The amount and style of mush in this one is a brazen throwback to the times when the Hindi movie industry was made of all the stuff that the Hindu movie industry currently spoofs in every alternate film. Depending on which way you look at it, this, then, is either refreshingly fluffy, or tiresomely clichÃ©d.
One of its problems is that the tale consists of nothing that we've not seen before and nothing that we can't predict. Rajesh (Riteish Deshmukh) is an assistant director for Farah Khan (Khan, starring as herself, along with a few other stars making special appearances). He's a nobody in his little world, and yearns for love, but keeps getting rejected by women.
One moaning-puppy-eyed weeping-session-addressed-to-the-Almighty later, the skies open up to drop an alien (Jacqueline Fernandes) into his hands. The guileless Rajesh and his rather horny sidekick Kaushal (Vishal Malhotra) take her in, name her Tara, make friends with her, and generally goof around.
Tara is on Earth from Venus, apparently, to understand the one thing them Venusians haven't ever known - love. Rajesh tells her she must woo the country's biggest superstar Desh (Ruslaan Mumtaz), and coaches her on doing so. Eventually, however, he falls in love with her.
The plotline is the kind that lends itself to nitpicking by cynics. And while this is no critics' delight, it is also not a swashbuckling commercial crowd-puller oozing vibrancy all over. What also stands out in the film is the mismatch between its juvenile premise and the amount of adult humour and skin show it carries.
But then, though Jaane Kahan Se Aayi Hai is unapologetically teenagish in its approach and pretty empty in terms of substance, it's a film that consists of well-executed moments. The comedy and the sugary romance are among what lend it its weight.
It also takes plenty of help - at least initially - from cameos by heavyweights, and the whole tribute-to-Hindi-films schtick thanks to Rajesh's profession. Some of it seems contrived, especially because Om Shanti Om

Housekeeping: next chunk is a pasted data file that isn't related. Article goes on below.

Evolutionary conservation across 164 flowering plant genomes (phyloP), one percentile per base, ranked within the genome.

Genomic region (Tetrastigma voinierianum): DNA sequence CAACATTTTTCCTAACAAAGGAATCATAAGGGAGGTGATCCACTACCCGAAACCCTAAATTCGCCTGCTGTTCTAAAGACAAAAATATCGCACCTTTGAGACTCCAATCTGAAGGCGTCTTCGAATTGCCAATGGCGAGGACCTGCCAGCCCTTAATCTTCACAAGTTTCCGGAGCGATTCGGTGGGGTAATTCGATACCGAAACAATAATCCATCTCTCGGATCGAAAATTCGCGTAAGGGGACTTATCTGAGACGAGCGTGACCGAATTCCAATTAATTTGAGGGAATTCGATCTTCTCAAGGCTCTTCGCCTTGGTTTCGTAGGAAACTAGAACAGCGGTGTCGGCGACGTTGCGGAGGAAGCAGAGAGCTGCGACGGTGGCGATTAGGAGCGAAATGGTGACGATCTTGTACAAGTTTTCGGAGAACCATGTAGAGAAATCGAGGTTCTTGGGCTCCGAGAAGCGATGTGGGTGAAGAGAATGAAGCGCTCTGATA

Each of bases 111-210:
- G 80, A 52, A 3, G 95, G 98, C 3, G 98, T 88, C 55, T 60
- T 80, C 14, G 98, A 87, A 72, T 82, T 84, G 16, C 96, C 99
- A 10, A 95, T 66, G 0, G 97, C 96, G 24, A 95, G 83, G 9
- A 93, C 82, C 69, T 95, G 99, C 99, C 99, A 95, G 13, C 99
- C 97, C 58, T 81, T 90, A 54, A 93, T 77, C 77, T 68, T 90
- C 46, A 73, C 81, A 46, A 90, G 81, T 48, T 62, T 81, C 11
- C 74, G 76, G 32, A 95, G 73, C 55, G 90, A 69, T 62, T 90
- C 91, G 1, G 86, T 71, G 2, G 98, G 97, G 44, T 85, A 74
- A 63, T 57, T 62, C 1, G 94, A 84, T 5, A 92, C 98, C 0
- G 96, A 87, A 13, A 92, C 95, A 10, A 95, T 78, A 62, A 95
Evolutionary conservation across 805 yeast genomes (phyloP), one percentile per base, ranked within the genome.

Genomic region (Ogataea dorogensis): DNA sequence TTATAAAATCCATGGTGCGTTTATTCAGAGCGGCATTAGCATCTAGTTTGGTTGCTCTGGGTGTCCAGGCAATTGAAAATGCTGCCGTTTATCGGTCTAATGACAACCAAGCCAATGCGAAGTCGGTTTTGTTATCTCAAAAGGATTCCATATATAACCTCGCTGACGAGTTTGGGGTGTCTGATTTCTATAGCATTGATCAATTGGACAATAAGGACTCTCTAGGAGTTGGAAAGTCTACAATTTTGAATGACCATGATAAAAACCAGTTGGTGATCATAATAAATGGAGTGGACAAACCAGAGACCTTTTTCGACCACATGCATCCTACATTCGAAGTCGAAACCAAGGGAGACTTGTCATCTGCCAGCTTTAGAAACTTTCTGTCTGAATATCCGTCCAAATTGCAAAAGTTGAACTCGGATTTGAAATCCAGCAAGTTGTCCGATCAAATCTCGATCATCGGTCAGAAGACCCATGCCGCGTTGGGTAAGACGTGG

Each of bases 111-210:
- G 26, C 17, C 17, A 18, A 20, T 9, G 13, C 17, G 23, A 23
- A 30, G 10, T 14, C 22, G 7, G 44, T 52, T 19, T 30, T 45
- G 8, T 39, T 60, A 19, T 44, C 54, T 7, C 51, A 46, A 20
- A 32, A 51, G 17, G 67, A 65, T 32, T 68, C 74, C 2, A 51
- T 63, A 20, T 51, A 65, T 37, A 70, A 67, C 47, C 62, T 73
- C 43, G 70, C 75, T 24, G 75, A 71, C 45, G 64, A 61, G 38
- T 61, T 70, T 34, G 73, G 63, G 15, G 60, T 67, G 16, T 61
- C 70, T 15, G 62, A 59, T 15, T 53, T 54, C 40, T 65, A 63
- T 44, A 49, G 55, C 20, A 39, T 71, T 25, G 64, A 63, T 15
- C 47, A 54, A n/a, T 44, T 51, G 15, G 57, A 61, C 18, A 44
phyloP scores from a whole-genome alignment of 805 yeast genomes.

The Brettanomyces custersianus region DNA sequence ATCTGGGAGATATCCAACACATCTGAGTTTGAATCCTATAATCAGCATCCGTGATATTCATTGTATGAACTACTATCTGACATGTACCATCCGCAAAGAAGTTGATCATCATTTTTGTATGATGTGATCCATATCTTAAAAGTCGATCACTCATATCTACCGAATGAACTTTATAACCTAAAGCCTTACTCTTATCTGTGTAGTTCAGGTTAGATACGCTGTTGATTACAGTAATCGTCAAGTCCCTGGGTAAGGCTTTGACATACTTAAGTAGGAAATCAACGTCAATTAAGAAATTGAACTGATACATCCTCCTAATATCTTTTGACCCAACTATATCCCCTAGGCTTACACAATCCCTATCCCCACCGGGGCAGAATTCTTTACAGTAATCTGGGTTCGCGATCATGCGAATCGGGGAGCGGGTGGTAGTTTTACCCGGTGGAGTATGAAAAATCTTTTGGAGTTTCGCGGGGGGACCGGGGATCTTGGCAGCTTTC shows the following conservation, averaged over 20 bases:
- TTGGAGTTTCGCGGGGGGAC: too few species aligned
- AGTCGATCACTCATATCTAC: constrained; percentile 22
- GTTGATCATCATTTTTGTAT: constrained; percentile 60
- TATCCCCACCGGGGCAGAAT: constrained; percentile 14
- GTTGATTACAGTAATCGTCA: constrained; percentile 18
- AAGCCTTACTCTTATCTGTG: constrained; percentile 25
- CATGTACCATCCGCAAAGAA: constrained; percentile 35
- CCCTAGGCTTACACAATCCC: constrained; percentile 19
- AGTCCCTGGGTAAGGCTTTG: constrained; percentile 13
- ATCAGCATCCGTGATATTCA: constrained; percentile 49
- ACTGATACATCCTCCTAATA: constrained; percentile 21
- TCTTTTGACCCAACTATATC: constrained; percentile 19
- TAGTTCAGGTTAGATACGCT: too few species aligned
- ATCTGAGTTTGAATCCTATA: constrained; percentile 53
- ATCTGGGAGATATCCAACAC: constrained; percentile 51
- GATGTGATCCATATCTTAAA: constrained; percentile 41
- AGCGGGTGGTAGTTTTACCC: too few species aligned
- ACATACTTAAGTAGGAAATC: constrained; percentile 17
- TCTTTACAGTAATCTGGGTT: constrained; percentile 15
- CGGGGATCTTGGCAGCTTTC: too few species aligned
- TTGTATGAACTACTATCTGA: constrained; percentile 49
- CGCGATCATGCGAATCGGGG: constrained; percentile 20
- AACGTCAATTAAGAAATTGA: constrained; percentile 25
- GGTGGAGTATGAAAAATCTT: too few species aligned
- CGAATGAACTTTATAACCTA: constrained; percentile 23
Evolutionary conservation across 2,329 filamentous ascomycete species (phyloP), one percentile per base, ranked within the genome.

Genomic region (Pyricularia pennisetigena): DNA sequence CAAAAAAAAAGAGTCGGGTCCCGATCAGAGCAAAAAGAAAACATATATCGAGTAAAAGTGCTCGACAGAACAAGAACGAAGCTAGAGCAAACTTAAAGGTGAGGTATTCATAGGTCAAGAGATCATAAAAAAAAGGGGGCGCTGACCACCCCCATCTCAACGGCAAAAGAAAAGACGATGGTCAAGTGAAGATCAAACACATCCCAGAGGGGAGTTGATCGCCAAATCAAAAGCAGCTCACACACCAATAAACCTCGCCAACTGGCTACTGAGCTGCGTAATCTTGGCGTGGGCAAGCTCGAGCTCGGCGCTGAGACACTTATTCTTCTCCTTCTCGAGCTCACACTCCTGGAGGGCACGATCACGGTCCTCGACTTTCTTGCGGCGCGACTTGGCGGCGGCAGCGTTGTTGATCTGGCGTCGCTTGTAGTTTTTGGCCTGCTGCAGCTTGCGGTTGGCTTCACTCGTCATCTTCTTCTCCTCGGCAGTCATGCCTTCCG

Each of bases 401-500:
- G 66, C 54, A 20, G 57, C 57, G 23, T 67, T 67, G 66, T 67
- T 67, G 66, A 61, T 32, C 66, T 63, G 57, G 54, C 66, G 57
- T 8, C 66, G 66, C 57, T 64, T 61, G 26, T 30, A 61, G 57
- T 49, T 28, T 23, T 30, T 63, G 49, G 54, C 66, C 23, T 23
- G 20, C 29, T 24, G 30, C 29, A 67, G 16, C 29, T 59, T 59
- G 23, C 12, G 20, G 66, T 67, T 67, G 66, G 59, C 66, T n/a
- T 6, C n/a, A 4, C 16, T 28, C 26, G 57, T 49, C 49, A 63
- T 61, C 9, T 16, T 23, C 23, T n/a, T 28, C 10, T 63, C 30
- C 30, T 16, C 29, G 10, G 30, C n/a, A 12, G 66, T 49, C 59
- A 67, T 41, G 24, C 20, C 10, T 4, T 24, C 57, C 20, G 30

never really got out of public memory, but there's enough to bring on the smiles.
And for all the fuss about aliens and apsaras, this is mostly a hero's script. Riteish Deshmukh gets to be very filmi - quite college-boy filmi, actually - what with all the syrupy lines and the weeping and the coy glances. It's something that Bollywood has moved past ages ago, but there's a good chance you'll be taken in by the whole act, if you're a woman that is.
Deshmukh steals the show, and Vishal Malhotra steals it from him in a few sequences. The two have impeccable comic timing that somehow sets the wheels rolling even when the film plods, which it does most of the time.
For the flesh and empty-headedness, there's Jacqueline Fernandes. She's made to wear a bizarre costume harking back to Mogambo and Jagadekaveerudu Atilokasundari first, and she's then made to sport a soppy smile all through. To her credit, she's pretty enough to have a solid screen presence, but her role is more corn than meat, and Tara could have been just about anybody else.
As for the technical values, lively visuals (if you'll forgive the tacky UFO shots), well-shot songs and good romantic music make up for much of the nothingness.
In sum, this is a movie the verdict on which largely depends on your state of mind. Go for it but we can't guarantee you'll hold on to your seats throughout.